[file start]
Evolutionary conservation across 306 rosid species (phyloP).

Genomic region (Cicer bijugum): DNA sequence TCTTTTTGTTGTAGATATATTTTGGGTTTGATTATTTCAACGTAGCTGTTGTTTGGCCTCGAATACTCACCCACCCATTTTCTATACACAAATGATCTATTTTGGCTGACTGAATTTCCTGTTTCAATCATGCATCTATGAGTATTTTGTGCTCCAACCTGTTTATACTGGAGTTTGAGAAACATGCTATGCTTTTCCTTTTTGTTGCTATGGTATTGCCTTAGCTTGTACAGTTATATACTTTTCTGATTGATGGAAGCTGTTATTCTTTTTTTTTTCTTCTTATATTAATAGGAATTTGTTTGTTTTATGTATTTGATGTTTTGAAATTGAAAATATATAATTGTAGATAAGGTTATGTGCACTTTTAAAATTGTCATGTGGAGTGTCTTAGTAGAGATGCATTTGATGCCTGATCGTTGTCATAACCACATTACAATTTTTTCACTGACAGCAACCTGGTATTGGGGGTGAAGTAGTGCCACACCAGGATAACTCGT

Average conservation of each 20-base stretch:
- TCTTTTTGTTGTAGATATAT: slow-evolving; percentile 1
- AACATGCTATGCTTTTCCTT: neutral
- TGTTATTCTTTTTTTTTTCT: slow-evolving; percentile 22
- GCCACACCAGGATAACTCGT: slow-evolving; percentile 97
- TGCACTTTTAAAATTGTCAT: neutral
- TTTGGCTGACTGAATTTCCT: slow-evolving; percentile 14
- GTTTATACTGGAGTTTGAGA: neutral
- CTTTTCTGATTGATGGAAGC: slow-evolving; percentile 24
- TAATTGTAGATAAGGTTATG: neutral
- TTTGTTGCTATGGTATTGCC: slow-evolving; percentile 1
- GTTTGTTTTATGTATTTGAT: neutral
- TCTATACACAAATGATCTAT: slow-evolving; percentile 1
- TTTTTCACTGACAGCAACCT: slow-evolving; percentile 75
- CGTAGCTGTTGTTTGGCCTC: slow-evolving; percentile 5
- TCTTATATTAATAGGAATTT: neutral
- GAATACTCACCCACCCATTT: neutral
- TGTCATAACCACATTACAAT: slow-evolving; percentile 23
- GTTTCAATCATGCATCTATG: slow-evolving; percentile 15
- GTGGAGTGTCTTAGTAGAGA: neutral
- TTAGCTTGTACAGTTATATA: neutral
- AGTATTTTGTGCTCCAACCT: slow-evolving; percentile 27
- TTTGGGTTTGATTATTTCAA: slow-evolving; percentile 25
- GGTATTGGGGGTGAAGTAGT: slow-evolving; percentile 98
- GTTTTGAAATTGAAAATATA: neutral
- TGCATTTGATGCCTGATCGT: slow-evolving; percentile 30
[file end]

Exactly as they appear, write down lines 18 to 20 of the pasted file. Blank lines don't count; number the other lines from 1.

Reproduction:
- TCTTATATTAATAGGAATTT: neutral
- GAATACTCACCCACCCATTT: neutral
- TGTCATAACCACATTACAAT: slow-evolving; percentile 23